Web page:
Fireworks season sparks vet calls for pet safety
Date published: 15 October 2019
Firework season can be a traumatic and upsetting time of the year for pets
With the fireworks season fast approaching, vets are encouraging pet owners and animal keepers to start preparing now to prevent possible injury and distress to their pets and livestock during traditional dates such as Bonfire Night, Diwali or New Year’s Eve.
At up to 150 decibels, fireworks can be as loud as a jet engine and, with many animals particularly sensitive to noise, this can be a traumatic and upsetting time of the year for them.
Around 1 in 14 vets across the country reported seeing animals with firework-related injuries over 2018, in a survey carried out by the British Veterinary Association (BVA) last December. Equine vets were significantly more likely to report such cases, with almost one in five (19%) seeing firework injuries last year.
By far the most commonly reported cases were injuries caused by fireworks-related anxiety: for example, a dog who tried to escape from its kennel and in the process pulled out all of its front teeth, including the canines, and a horse that suffered a fractured splint bone as it bolted from its field.
BVA is encouraging pet owners and livestock keepers to consult with their vet as far in advance as possible to discuss management and treatment options if their animals get severely distressed by fireworks or other noises.
A phobia of fireworks can be effectively treated with appropriate behaviour-modification techniques, which can achieve long-term success with professional input and owner commitment and patience.
BVA is offering simple evidence-based advice to help owners make informed decisions about their pets’ health and welfare this fireworks season.
Top tips to keep animals safe ahead of fireworks season:
- If your pet gets distressed by fireworks or other noises, contact your local vet to discuss treatment options. This may include drugs to help dogs with noise phobias or pheromone products to apply next to your pets’ den and around the house to keep them calm.
- Create a well-padded den for your pet to access ahead of fireworks season so they have a safe place to hide when fireworks start.
- Ensure your pet is microchipped and your details are up to date on the database, in case it runs away from home.
- Move small pets such as rabbits and guinea pigs to a quiet place indoors.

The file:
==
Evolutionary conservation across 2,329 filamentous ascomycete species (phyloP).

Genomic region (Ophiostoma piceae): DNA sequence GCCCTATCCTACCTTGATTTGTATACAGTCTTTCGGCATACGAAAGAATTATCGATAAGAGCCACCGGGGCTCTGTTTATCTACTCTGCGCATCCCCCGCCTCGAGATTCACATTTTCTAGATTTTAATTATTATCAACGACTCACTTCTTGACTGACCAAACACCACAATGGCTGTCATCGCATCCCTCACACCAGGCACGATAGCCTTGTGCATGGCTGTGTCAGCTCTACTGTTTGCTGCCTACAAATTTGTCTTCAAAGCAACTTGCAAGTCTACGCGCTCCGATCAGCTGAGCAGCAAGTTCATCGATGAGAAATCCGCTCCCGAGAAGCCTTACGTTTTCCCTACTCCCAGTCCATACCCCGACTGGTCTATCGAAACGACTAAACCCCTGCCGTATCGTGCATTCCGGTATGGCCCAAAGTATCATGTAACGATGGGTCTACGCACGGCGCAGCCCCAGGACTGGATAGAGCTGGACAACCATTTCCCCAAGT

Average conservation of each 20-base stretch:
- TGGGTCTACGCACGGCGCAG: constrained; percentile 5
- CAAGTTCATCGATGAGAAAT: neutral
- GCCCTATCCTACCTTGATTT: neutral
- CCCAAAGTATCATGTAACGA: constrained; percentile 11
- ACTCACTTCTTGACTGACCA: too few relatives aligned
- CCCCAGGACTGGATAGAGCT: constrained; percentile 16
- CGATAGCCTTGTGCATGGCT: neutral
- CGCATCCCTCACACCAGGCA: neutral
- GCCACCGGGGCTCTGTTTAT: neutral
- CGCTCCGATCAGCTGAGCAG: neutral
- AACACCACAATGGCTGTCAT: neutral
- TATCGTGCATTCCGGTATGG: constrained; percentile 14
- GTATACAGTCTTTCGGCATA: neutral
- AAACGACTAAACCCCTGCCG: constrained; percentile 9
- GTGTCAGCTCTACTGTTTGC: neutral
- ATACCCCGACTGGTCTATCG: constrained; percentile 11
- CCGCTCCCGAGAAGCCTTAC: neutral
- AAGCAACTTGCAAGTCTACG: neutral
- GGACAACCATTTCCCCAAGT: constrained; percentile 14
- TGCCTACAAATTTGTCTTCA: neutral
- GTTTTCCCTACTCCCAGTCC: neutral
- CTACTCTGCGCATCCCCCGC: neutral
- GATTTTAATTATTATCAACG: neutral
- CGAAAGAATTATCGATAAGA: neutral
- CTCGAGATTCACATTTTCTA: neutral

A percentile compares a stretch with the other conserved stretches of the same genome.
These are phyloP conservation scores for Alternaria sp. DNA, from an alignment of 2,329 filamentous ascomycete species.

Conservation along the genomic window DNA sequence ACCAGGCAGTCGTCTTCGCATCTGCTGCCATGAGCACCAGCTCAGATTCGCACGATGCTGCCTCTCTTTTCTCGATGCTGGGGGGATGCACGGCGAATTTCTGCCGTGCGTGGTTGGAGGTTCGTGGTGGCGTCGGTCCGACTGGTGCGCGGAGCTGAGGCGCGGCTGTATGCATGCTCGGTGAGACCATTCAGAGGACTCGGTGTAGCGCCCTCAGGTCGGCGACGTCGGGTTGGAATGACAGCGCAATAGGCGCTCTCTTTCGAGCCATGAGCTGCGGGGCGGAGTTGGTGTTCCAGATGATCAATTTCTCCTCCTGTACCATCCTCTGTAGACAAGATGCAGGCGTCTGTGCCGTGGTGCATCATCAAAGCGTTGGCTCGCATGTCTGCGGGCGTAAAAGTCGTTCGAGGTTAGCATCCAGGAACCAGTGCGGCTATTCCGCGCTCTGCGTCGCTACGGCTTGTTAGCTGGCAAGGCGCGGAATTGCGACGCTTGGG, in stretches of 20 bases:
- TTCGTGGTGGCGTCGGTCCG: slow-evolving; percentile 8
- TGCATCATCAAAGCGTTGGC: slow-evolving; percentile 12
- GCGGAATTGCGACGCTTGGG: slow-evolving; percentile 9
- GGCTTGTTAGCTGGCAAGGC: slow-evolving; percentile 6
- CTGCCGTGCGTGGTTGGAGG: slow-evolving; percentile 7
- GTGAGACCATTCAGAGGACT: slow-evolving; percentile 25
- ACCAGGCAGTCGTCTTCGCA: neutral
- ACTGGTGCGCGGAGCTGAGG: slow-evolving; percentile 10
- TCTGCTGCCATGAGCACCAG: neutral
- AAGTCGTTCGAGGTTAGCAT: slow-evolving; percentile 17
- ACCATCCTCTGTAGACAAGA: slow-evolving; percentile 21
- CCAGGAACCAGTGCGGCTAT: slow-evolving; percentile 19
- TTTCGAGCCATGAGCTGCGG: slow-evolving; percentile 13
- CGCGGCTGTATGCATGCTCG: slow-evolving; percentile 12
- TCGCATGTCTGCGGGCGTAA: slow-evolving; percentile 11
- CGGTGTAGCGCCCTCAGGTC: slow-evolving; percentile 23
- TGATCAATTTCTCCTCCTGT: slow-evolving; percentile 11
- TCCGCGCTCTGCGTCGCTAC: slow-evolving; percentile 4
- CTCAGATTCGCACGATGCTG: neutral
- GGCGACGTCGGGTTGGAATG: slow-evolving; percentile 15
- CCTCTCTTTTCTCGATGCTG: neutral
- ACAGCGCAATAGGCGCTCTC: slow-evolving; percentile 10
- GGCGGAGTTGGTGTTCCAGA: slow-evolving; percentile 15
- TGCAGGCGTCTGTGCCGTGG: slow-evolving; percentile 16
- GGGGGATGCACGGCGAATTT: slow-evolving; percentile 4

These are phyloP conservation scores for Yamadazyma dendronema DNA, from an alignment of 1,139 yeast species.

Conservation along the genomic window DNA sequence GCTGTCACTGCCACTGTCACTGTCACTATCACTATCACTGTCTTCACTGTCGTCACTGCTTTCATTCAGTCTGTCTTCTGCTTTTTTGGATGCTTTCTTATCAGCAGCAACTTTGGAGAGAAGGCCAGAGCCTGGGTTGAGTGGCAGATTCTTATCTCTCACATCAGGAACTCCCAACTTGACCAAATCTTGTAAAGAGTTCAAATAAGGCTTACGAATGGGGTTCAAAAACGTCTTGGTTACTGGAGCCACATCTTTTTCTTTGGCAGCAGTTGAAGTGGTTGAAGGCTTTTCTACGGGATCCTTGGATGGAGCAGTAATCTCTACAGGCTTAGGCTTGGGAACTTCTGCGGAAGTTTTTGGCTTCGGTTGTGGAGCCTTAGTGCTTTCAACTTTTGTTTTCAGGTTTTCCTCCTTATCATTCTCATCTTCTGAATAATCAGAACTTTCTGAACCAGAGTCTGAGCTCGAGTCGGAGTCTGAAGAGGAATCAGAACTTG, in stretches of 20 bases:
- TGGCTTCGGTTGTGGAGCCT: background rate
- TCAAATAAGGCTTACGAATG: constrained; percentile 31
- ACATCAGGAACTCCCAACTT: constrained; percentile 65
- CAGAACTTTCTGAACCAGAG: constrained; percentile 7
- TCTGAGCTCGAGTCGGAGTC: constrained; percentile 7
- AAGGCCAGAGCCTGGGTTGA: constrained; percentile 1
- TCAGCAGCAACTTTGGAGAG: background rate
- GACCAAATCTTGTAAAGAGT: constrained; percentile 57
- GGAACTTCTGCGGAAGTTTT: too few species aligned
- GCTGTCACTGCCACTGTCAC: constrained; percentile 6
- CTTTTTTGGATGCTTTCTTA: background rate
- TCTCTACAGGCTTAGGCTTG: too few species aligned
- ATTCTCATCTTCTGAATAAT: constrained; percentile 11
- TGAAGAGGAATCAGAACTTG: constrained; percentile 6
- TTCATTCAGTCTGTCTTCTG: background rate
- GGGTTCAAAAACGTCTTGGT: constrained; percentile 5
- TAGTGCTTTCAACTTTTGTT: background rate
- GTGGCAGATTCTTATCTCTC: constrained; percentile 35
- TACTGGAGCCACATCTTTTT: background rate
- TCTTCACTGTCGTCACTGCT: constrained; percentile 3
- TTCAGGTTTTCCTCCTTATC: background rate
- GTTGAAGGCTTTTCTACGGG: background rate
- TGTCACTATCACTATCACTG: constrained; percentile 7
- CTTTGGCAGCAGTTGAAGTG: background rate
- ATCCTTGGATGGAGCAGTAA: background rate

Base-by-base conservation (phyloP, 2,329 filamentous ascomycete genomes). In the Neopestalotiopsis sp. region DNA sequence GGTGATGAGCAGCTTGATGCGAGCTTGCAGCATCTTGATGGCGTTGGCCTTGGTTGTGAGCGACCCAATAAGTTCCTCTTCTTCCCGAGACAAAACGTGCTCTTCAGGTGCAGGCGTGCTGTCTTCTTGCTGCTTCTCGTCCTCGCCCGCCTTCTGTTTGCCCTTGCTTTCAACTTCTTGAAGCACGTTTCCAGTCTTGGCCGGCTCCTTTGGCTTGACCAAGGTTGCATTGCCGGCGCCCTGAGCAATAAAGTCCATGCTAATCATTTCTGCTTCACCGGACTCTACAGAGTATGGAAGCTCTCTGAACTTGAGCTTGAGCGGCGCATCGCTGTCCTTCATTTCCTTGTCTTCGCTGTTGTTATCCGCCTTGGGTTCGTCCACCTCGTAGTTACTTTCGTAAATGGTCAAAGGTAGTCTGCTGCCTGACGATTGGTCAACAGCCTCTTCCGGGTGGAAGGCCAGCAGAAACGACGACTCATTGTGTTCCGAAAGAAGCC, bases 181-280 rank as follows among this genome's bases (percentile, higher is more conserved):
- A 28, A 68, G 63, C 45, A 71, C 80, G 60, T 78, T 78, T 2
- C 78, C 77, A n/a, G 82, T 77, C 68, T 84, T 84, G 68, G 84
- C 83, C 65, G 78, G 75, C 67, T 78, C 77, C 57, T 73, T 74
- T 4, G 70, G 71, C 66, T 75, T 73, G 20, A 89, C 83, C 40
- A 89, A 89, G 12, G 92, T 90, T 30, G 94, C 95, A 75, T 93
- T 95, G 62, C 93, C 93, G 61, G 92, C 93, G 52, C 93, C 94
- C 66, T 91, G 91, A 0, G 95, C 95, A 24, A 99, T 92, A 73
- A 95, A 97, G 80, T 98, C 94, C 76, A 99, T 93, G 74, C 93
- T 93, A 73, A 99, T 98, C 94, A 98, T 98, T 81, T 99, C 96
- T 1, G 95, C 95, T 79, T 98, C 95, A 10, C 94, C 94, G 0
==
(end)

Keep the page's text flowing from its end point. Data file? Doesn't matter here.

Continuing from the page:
- Close windows and curtains and provide background noise to help mask the fireworks.
- If your pet is distressed, remain calm yourself – trying to reassure your pet can inadvertently reinforce anxious behaviour. Restlessness or toileting in the house can be signs of stress, so don’t punish them.
- Keep livestock housed at times when fireworks are likely to be set off locally and remove any firework debris from grazing pasture before letting them out.
- Horses may be better turned out in a field than stabled, as in a stable they may feel enclosed and unable to move. Owners should consult a qualified equine behaviourist if they have significant concerns about their horse’s response to fireworks.
- If you’re hosting a fireworks display, avoid setting them off near horses, livestock or companion animals. Dispose of any debris and remnants of fireworks responsibly.
- Before lighting a bonfire, remember to check for any wild animals that may be hiding in it.
Signs of fireworks-related distress can vary from animal to animal. While some pets show obvious signs of fireworks-related anxiety, such as panting, drooling and attempts to escape, there are also more subtle signs that owners should be aware of, including restlessness and toileting in the house. Cats often hide, while rabbits may keep very still and thump the ground with their back feet.
Livestock who are startled by the loud noises from fireworks are at risk of injuring themselves on fencing, farm equipment or fixtures and fittings within their housing. Poultry are especially at risk of ‘smother’, where in a fear response birds huddle together, which can result in death for some. Horses are prey animals and so exhibit ‘flight’ responses in response to any threat, which can result in running away or trying to escape their enclosures.
As part of its updated fireworks policy, BVA is supporting calls for a reduction in the maximum permitted noise of fireworks to 97 decibels – roughly equal to the noise made by a power lawn mower – as well as further restrictions on the use and sale of fireworks, clear labelling, and a duty of care on users to properly dispose of debris and remnants of fireworks.
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